Exposing skin to sunlight may help lower blood pressure and cut the risk of heart attack and stroke, a new study has found. Research carried out at the Universities of Southampton and Edinburgh found that sunlight alters levels of the small messenger molecule, nitric oxide (NO) in the skin and blood, reducing blood pressure.
"NO along with its breakdown products, known to be abundant in skin, is involved in the regulation of blood pressure," said Martin Feelisch, Professor of Experimental Medicine and Integrative Biology at the University of Southampton. "When exposed to sunlight, small amounts of NO are transferred from the skin to the circulation, lowering blood vessel tone; as blood pressure drops, so does the risk of heart attack and stroke," Feelisch said.
While limiting sunlight exposure is important to prevent skin cancer, the authors of the study, including Dr Richard Weller of the University of Edinburgh, suggest that minimising exposure may be disadvantageous by increasing the risk of prevalent conditions related to cardiovascular disease. Cardiovascular disease, often associated with high blood pressure, accounts for 30 per cent of deaths globally each year. Blood pressure and cardiovascular disease are known to vary according to season and latitude, with higher levels observed in winter and in countries further from the equator, where ultraviolet radiation from the Sun is lower.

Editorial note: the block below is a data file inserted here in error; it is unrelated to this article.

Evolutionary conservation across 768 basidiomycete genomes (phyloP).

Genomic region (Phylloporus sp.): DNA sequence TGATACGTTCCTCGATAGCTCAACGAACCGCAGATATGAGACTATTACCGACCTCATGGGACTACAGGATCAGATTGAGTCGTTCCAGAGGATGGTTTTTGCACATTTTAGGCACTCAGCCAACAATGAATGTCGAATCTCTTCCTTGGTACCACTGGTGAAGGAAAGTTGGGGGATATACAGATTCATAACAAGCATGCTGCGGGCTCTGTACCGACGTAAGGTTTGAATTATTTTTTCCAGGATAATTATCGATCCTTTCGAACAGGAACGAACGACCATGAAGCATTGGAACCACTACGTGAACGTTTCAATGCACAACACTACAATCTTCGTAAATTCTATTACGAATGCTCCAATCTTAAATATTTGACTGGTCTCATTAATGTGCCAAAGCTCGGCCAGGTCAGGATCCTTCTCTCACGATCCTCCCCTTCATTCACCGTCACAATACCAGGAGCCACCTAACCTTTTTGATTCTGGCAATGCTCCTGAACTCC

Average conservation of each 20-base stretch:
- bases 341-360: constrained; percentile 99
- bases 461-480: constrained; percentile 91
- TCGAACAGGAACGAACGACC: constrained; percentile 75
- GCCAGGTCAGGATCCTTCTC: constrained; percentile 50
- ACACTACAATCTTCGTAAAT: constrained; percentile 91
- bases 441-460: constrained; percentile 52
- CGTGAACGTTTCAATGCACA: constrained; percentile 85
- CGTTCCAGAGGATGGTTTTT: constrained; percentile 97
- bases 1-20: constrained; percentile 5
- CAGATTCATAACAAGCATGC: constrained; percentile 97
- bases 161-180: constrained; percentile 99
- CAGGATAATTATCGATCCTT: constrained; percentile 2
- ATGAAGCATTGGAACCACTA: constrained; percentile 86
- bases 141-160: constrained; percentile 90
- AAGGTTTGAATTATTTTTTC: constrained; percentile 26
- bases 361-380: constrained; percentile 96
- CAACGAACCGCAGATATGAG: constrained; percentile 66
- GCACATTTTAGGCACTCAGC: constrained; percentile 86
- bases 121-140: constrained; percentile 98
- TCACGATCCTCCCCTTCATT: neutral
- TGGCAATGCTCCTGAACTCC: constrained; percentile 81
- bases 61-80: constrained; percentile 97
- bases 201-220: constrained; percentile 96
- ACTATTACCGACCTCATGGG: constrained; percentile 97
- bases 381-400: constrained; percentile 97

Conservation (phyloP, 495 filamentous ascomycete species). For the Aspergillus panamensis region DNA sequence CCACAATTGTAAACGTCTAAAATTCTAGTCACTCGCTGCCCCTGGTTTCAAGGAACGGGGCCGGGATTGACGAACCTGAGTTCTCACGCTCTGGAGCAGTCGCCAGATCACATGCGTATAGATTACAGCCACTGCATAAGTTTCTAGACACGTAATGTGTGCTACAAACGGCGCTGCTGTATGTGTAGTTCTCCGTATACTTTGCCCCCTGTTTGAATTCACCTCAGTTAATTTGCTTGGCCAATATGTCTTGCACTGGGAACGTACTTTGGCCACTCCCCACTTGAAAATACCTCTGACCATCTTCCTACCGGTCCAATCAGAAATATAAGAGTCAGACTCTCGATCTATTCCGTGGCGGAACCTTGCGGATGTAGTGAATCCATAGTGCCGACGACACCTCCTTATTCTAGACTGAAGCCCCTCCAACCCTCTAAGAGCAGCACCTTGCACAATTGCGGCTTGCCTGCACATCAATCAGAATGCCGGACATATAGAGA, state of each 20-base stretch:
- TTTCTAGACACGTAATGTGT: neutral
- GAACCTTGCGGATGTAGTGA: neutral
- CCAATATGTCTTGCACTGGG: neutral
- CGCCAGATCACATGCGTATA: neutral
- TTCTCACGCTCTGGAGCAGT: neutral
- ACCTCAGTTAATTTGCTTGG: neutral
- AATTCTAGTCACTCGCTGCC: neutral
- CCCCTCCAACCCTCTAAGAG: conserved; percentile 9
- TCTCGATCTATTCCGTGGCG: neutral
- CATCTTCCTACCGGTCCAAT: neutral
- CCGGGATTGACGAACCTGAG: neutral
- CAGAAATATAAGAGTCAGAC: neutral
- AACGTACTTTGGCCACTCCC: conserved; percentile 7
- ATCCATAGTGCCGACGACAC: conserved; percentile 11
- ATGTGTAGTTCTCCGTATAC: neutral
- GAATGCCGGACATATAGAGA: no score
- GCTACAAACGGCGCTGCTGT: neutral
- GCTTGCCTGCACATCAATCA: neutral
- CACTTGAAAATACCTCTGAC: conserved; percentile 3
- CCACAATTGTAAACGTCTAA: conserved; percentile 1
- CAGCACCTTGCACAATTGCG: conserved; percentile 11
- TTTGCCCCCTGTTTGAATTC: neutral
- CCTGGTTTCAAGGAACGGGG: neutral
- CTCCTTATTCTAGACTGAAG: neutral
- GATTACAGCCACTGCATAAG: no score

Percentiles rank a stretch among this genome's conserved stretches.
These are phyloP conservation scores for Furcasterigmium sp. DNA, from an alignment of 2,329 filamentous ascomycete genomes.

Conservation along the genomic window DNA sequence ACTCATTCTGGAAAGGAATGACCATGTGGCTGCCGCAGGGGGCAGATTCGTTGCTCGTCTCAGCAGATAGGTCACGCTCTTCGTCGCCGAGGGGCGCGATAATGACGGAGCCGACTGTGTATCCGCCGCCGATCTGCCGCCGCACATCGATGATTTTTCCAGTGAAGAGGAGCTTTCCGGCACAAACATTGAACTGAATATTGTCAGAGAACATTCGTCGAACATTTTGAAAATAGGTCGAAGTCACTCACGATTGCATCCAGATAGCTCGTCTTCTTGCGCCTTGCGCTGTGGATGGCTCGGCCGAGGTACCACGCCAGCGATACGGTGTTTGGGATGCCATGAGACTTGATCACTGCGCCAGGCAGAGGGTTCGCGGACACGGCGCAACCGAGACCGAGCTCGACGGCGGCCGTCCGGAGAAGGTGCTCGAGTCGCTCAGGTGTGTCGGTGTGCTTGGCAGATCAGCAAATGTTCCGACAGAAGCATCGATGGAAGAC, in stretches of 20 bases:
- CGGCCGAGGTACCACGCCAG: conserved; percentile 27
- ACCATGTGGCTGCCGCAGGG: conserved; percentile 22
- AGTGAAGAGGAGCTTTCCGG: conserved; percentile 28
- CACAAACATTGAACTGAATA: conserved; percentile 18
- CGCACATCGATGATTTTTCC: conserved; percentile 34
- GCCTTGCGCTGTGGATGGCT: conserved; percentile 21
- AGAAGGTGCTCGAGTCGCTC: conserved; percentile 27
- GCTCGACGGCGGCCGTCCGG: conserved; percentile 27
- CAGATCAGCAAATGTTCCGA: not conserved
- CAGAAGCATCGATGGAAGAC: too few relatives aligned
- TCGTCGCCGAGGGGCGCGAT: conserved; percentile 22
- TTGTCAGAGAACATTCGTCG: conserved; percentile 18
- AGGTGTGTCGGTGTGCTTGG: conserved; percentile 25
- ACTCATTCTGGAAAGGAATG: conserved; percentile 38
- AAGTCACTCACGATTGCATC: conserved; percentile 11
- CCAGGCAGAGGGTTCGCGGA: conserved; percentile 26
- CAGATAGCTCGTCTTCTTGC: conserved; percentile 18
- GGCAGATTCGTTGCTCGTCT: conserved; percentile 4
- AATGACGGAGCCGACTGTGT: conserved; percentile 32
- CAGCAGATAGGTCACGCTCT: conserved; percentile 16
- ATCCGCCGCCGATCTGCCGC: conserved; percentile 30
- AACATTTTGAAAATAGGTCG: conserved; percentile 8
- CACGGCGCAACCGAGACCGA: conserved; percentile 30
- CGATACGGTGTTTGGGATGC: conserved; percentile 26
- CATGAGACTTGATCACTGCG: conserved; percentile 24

During the study, the skin of 24 healthy individuals was exposed to ultraviolet (UVA) light from tanning lamps for two sessions of 20 minutes each. In one session, the volunteers were exposed to both the UVA rays and the heat of the lamps. In another, the UV rays were blocked so that only the heat of the lamps affected the skin. The results suggested that UVA exposure dilates blood vessels, significantly lowers blood pressure, and alters NO metabolite levels in the circulation, without changing vitamin D levels.
Further experiments indicated that pre-formed stores of NO in the upper skin layers are involved in mediating these effects. The data are consistent with the seasonal variation of blood pressure and cardiovascular risk at temperate latitudes, researchers said. The study was published in the Journal of Investigative Dermatology.